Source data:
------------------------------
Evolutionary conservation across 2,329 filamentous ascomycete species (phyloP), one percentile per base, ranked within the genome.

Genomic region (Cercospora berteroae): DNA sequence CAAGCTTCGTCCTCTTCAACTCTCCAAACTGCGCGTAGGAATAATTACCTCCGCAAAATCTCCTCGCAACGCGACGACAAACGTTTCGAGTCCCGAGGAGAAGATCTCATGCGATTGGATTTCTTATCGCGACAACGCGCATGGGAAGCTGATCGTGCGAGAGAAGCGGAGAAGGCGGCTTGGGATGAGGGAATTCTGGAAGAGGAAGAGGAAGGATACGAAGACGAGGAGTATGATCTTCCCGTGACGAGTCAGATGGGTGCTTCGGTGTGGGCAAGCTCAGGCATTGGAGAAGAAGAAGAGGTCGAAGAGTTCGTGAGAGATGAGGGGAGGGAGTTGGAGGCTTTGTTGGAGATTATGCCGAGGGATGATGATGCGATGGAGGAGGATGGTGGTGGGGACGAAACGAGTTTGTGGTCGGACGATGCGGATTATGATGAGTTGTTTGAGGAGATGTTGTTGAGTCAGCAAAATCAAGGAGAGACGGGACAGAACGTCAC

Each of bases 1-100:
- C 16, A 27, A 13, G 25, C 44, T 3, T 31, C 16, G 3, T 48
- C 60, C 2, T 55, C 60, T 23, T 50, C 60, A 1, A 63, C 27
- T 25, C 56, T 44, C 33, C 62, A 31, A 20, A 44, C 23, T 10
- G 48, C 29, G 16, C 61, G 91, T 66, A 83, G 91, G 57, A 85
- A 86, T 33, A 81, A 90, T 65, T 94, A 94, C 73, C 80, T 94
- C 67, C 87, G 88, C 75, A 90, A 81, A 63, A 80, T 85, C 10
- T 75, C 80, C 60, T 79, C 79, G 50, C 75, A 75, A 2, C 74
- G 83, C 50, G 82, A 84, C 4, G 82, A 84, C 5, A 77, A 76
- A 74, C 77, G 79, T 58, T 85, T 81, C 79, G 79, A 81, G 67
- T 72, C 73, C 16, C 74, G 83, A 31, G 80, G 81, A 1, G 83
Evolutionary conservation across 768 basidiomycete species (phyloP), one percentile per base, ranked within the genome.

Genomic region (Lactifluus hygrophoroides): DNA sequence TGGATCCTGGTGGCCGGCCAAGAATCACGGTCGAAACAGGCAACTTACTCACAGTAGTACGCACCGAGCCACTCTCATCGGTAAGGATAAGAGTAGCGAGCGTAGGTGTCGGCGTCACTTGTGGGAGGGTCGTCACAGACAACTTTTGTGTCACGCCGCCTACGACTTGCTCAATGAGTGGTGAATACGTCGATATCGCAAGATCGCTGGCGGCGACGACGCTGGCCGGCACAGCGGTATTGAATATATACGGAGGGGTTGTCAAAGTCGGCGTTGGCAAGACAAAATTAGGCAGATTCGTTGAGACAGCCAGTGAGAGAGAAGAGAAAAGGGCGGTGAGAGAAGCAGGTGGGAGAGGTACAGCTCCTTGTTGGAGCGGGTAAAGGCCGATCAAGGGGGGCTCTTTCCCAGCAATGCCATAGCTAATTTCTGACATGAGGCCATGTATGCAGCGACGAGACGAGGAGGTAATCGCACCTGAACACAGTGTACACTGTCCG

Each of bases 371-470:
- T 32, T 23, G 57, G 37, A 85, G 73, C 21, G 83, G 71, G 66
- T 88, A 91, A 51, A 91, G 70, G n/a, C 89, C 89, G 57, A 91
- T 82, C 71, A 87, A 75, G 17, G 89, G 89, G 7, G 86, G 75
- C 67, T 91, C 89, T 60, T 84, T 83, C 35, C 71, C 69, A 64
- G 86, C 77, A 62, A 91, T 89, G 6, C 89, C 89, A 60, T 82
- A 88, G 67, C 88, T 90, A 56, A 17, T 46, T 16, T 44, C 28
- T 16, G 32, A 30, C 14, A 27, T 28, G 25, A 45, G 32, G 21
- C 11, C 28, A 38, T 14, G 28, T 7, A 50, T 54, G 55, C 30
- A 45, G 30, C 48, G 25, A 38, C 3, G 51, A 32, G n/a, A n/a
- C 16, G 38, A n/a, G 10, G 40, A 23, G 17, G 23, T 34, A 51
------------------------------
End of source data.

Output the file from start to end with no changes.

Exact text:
Evolutionary conservation across 2,329 filamentous ascomycete species (phyloP), one percentile per base, ranked within the genome.

Genomic region (Cercospora berteroae): DNA sequence CAAGCTTCGTCCTCTTCAACTCTCCAAACTGCGCGTAGGAATAATTACCTCCGCAAAATCTCCTCGCAACGCGACGACAAACGTTTCGAGTCCCGAGGAGAAGATCTCATGCGATTGGATTTCTTATCGCGACAACGCGCATGGGAAGCTGATCGTGCGAGAGAAGCGGAGAAGGCGGCTTGGGATGAGGGAATTCTGGAAGAGGAAGAGGAAGGATACGAAGACGAGGAGTATGATCTTCCCGTGACGAGTCAGATGGGTGCTTCGGTGTGGGCAAGCTCAGGCATTGGAGAAGAAGAAGAGGTCGAAGAGTTCGTGAGAGATGAGGGGAGGGAGTTGGAGGCTTTGTTGGAGATTATGCCGAGGGATGATGATGCGATGGAGGAGGATGGTGGTGGGGACGAAACGAGTTTGTGGTCGGACGATGCGGATTATGATGAGTTGTTTGAGGAGATGTTGTTGAGTCAGCAAAATCAAGGAGAGACGGGACAGAACGTCAC

Each of bases 1-100:
- C 16, A 27, A 13, G 25, C 44, T 3, T 31, C 16, G 3, T 48
- C 60, C 2, T 55, C 60, T 23, T 50, C 60, A 1, A 63, C 27
- T 25, C 56, T 44, C 33, C 62, A 31, A 20, A 44, C 23, T 10
- G 48, C 29, G 16, C 61, G 91, T 66, A 83, G 91, G 57, A 85
- A 86, T 33, A 81, A 90, T 65, T 94, A 94, C 73, C 80, T 94
- C 67, C 87, G 88, C 75, A 90, A 81, A 63, A 80, T 85, C 10
- T 75, C 80, C 60, T 79, C 79, G 50, C 75, A 75, A 2, C 74
- G 83, C 50, G 82, A 84, C 4, G 82, A 84, C 5, A 77, A 76
- A 74, C 77, G 79, T 58, T 85, T 81, C 79, G 79, A 81, G 67
- T 72, C 73, C 16, C 74, G 83, A 31, G 80, G 81, A 1, G 83
Evolutionary conservation across 768 basidiomycete species (phyloP), one percentile per base, ranked within the genome.

Genomic region (Lactifluus hygrophoroides): DNA sequence TGGATCCTGGTGGCCGGCCAAGAATCACGGTCGAAACAGGCAACTTACTCACAGTAGTACGCACCGAGCCACTCTCATCGGTAAGGATAAGAGTAGCGAGCGTAGGTGTCGGCGTCACTTGTGGGAGGGTCGTCACAGACAACTTTTGTGTCACGCCGCCTACGACTTGCTCAATGAGTGGTGAATACGTCGATATCGCAAGATCGCTGGCGGCGACGACGCTGGCCGGCACAGCGGTATTGAATATATACGGAGGGGTTGTCAAAGTCGGCGTTGGCAAGACAAAATTAGGCAGATTCGTTGAGACAGCCAGTGAGAGAGAAGAGAAAAGGGCGGTGAGAGAAGCAGGTGGGAGAGGTACAGCTCCTTGTTGGAGCGGGTAAAGGCCGATCAAGGGGGGCTCTTTCCCAGCAATGCCATAGCTAATTTCTGACATGAGGCCATGTATGCAGCGACGAGACGAGGAGGTAATCGCACCTGAACACAGTGTACACTGTCCG

Each of bases 371-470:
- T 32, T 23, G 57, G 37, A 85, G 73, C 21, G 83, G 71, G 66
- T 88, A 91, A 51, A 91, G 70, G n/a, C 89, C 89, G 57, A 91
- T 82, C 71, A 87, A 75, G 17, G 89, G 89, G 7, G 86, G 75
- C 67, T 91, C 89, T 60, T 84, T 83, C 35, C 71, C 69, A 64
- G 86, C 77, A 62, A 91, T 89, G 6, C 89, C 89, A 60, T 82
- A 88, G 67, C 88, T 90, A 56, A 17, T 46, T 16, T 44, C 28
- T 16, G 32, A 30, C 14, A 27, T 28, G 25, A 45, G 32, G 21
- C 11, C 28, A 38, T 14, G 28, T 7, A 50, T 54, G 55, C 30
- A 45, G 30, C 48, G 25, A 38, C 3, G 51, A 32, G n/a, A n/a
- C 16, G 38, A n/a, G 10, G 40, A 23, G 17, G 23, T 34, A 51